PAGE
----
Updated: Thursday, 29 Oct 2009, 11:52 PM EDT
Published : Wednesday, 28 Oct 2009, 7:05 AM EDT
SPRINGFIELD, Mass. (WWLP) - About 3,000 teachers who taught children in Massachusetts last
year that did not have the proper state credentials. 22News wanted
to know why school districts state wide would allow this.
Each year, The State Department of Education issues waivers, which allow people to teach even through they don't have state credentials.
Dr. Alan Ingram, Springfield Superintendent of Schools said, "It allows us to put someone who has demonstrated to that point some initial skill and qualifications into the classroom. They are a stop gap measure to help us address our teacher needs."
Of the more than 3,000 waivers issued in Massachusetts, more than 160 were granted for Springfield.
A much larger city like Boston handed out 200. Yet, Dr. Alan Ingram did not think this number was very large considering just two years ago Springfield granted 400 waivers.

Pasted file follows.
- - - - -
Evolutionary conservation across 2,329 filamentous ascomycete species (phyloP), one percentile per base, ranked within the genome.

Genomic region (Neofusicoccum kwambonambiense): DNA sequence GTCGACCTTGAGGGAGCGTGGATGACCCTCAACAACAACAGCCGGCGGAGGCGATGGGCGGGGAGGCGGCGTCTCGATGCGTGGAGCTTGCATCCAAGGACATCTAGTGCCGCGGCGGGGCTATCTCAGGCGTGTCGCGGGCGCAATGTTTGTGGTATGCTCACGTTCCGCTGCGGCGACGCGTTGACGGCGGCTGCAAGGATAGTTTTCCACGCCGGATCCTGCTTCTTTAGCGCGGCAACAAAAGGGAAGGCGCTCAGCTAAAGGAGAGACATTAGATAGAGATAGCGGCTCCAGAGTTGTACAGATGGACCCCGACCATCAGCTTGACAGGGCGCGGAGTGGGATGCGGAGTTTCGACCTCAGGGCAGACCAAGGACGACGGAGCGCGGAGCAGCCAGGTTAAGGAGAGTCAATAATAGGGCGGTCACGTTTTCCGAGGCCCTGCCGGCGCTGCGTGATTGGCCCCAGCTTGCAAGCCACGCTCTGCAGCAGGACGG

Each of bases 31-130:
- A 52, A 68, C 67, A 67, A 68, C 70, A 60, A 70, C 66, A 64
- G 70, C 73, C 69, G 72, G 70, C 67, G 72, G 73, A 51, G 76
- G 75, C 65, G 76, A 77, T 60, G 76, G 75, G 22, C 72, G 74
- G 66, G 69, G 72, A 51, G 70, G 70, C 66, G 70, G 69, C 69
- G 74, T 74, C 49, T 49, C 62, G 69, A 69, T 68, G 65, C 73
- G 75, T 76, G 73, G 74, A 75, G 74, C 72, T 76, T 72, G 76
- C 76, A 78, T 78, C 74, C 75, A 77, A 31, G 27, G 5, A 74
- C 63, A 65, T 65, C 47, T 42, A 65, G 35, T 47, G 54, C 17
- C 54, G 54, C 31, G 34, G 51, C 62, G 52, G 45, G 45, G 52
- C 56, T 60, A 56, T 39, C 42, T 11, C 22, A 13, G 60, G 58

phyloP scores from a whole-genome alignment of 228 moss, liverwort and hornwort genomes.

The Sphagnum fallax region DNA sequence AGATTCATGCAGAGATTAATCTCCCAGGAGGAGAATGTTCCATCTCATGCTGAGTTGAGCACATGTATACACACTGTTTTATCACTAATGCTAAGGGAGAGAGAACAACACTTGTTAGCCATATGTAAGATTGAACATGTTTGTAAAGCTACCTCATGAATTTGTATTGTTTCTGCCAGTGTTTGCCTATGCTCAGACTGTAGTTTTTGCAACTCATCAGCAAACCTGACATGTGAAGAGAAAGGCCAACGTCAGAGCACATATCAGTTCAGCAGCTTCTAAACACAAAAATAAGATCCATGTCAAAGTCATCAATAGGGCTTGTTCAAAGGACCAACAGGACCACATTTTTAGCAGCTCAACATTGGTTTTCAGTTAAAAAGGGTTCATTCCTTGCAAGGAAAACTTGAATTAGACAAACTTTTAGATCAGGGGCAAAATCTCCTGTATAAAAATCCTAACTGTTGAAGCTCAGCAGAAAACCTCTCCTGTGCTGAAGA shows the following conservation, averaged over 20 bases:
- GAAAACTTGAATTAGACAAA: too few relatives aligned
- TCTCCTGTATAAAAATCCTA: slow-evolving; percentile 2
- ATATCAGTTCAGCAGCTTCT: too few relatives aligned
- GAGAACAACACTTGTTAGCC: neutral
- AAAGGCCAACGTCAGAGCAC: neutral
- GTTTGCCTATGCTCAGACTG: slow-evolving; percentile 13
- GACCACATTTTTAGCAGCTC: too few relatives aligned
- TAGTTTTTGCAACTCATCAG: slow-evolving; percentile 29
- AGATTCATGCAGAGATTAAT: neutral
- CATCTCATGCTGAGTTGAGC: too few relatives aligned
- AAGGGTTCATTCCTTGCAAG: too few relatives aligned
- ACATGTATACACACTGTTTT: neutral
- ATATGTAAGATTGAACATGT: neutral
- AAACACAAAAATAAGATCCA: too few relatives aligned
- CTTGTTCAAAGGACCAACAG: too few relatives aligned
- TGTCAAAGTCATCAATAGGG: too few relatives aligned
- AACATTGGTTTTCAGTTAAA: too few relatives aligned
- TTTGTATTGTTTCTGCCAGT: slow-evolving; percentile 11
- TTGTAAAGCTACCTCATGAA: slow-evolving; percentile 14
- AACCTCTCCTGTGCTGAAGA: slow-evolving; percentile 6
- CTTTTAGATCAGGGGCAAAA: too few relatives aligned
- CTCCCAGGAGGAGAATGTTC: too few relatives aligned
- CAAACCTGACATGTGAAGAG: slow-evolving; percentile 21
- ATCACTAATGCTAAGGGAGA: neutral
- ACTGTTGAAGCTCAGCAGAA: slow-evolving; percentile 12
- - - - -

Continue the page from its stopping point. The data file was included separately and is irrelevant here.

Dr. Alan Ingram said, "No I don't, I think proportionately in a perfect world we would like to have a fully qualified candidate for every position that we advertise."
The most common subject area for a waiver is for special
education, followed by math and science.
Some parents feel short changed with these waivered teachers while others see it differently.
Dan Demas of Springfield said, “There are teachers that are licensed that are not good teachers, so it really comes down someone good working with the kids."
To find out how many uncertified teachers are in your school district click here.